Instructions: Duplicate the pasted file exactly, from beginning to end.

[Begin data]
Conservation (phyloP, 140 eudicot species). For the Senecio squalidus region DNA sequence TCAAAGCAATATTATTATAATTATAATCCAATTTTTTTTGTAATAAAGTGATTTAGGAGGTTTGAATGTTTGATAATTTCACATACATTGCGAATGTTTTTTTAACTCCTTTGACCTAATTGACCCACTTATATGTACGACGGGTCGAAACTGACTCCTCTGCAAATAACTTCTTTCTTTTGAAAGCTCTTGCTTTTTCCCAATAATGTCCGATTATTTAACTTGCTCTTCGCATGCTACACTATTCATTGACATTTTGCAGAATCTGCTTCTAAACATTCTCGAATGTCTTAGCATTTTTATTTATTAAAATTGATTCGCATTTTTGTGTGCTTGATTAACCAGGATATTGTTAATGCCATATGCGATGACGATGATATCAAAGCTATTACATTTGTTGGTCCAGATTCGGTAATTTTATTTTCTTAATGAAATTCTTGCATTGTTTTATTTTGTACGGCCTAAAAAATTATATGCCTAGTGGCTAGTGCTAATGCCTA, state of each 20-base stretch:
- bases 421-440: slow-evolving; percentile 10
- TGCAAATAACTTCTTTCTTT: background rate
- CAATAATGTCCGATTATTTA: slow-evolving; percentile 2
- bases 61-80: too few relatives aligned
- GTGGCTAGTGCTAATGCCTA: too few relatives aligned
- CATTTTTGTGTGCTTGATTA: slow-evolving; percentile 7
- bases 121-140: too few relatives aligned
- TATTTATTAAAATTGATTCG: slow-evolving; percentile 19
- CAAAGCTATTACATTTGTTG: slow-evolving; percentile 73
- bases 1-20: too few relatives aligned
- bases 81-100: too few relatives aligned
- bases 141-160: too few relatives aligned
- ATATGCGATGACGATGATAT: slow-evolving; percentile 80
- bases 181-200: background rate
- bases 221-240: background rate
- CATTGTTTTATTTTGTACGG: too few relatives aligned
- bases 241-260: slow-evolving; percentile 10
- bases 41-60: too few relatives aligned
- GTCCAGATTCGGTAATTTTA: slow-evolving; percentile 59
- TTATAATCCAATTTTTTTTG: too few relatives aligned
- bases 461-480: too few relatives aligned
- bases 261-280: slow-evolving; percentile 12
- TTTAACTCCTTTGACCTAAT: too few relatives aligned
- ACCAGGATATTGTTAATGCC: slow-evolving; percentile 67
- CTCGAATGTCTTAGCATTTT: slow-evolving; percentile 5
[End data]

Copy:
Conservation (phyloP, 140 eudicot species). For the Senecio squalidus region DNA sequence TCAAAGCAATATTATTATAATTATAATCCAATTTTTTTTGTAATAAAGTGATTTAGGAGGTTTGAATGTTTGATAATTTCACATACATTGCGAATGTTTTTTTAACTCCTTTGACCTAATTGACCCACTTATATGTACGACGGGTCGAAACTGACTCCTCTGCAAATAACTTCTTTCTTTTGAAAGCTCTTGCTTTTTCCCAATAATGTCCGATTATTTAACTTGCTCTTCGCATGCTACACTATTCATTGACATTTTGCAGAATCTGCTTCTAAACATTCTCGAATGTCTTAGCATTTTTATTTATTAAAATTGATTCGCATTTTTGTGTGCTTGATTAACCAGGATATTGTTAATGCCATATGCGATGACGATGATATCAAAGCTATTACATTTGTTGGTCCAGATTCGGTAATTTTATTTTCTTAATGAAATTCTTGCATTGTTTTATTTTGTACGGCCTAAAAAATTATATGCCTAGTGGCTAGTGCTAATGCCTA, state of each 20-base stretch:
- bases 421-440: slow-evolving; percentile 10
- TGCAAATAACTTCTTTCTTT: background rate
- CAATAATGTCCGATTATTTA: slow-evolving; percentile 2
- bases 61-80: too few relatives aligned
- GTGGCTAGTGCTAATGCCTA: too few relatives aligned
- CATTTTTGTGTGCTTGATTA: slow-evolving; percentile 7
- bases 121-140: too few relatives aligned
- TATTTATTAAAATTGATTCG: slow-evolving; percentile 19
- CAAAGCTATTACATTTGTTG: slow-evolving; percentile 73
- bases 1-20: too few relatives aligned
- bases 81-100: too few relatives aligned
- bases 141-160: too few relatives aligned
- ATATGCGATGACGATGATAT: slow-evolving; percentile 80
- bases 181-200: background rate
- bases 221-240: background rate
- CATTGTTTTATTTTGTACGG: too few relatives aligned
- bases 241-260: slow-evolving; percentile 10
- bases 41-60: too few relatives aligned
- GTCCAGATTCGGTAATTTTA: slow-evolving; percentile 59
- TTATAATCCAATTTTTTTTG: too few relatives aligned
- bases 461-480: too few relatives aligned
- bases 261-280: slow-evolving; percentile 12
- TTTAACTCCTTTGACCTAAT: too few relatives aligned
- ACCAGGATATTGTTAATGCC: slow-evolving; percentile 67
- CTCGAATGTCTTAGCATTTT: slow-evolving; percentile 5